I woke up very early Wednesday morning so that I could have the quiet morning hours for writing my novel. As I waited for my coffee to be ready, I took a peek at my Sun-Times. I was drawn to the article about this current administration blaming the attack on Syria’s civilians of sarin gas on former President Barack Obama.
“No,” I thought. This is on Trump, it’s his administration and happened on his watch. This bait-and-switch maneuver by Trump is making the world more dangerous with his phony bellicosity.
Melanie Lee, Lake View
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Close local races
Tuesday’s results show the power of a few votes in a small, tight, race. On Wednesday, Neil Steinberg was correct about gerrymandered national and state elections and the pathetic apathy in some local ones. Evanston is not so much one of those:
In the run-off for mayor, 159 votes separated the two, out of 17,329. That’s less than 1 percent of a 35 percent turnout. One alderman was re-elected with a margin of about 1 percent, just 15 votes.
John McClelland, Evanston
A problem with a solution
I was surprised and truly disturbed to learn that one and a half million children die each year from diseases that could have been prevented by a vaccine. This is because, shockingly, one in five children in the world still lacks access to the basic childhood vaccines we take for granted here in the United States. As a mom, my heart hurts for both these children and their parents.
I am also, however, both heartened and hopeful because this is a problem with a solution.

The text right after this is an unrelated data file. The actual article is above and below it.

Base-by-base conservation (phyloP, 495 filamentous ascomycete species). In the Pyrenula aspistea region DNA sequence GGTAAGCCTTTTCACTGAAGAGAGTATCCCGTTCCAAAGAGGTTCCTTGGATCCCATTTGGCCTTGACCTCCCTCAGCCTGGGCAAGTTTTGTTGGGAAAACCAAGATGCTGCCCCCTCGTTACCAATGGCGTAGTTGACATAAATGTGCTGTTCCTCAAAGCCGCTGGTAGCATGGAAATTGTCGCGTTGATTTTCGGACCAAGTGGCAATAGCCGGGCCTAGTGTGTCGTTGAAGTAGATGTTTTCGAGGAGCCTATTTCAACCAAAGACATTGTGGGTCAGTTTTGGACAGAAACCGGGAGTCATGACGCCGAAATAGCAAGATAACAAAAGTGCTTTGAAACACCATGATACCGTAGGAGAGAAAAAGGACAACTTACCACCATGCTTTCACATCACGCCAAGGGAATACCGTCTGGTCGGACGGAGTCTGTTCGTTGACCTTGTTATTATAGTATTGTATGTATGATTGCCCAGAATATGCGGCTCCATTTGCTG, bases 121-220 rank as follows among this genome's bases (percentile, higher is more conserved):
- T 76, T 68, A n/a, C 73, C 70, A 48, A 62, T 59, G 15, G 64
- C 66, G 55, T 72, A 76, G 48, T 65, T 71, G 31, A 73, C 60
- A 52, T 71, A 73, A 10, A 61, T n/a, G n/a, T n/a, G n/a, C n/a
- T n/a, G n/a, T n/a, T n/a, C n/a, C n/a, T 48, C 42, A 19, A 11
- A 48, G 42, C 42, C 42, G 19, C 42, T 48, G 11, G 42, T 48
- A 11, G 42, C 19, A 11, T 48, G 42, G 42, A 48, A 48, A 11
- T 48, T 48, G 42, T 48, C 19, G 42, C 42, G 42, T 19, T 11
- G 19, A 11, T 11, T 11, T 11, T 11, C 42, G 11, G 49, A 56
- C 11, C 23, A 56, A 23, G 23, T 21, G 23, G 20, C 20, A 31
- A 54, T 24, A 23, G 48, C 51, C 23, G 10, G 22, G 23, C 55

Great strides have been made over the last decade to give more families access to immunizations for their children. The measles vaccine alone has prevented an estimated 20.3 million deaths from 2000-2015, a 79% reduction! We cannot stop now and lose the significant gains we’ve made.
In addition to the moral and humanitarian impact, giving children around the world access to immunizations increases global and national security. And on a personal level, it protects the several children whom I love in our community who are immune compromised because they cannot receive vaccines, be it due to chemotherapy or organ transplant or other health reason. In today’s interconnected world, deadly communicable diseases don’t stop at borders, as demonstrated by recent measles outbreaks and Ebola cases in the U.S.
IImmunizations are also a financially sound investment; every $1 invested in vaccination efforts saves $16 in averted healthcare costs. Adding on the averted costs of lost productivity due to illness, the financial return rises higher.
The United Nations Foundation’s Shot@Life campaign is asking U.S. legislators to help reduce vaccine-preventable childhood deaths by providing adequate funding for global vaccine programs. Call the offices of Senator Duckworth and Senator Durbin and your representative and ask them to strengthen and prioritize funding for global vaccine programs through partners such as the United Nations, Gavi (the Vaccine Alliance), CDC, and USAID.
We all have a stake in the outcome.
Shannan Younger, Naperville
Gov. Bruce Rauner sounds so familiar — typical Republican he points fingers and blames Democrats for his own faulty actions. Rauner blames Madigan for “stopgap budget” while he still stalls on creating a balanced budget. It’s ludicrous how Republicans accuse others of what they are guilty of.
Rauner is still stuck on his “Wreck IL agenda” that undermines unions and his demand for lowering wages, while he overpays his minions. His term in office has been a total failure. Gov. Gridlock stop campaigning, and do your job!
Ann Gutierrez, Tinley Park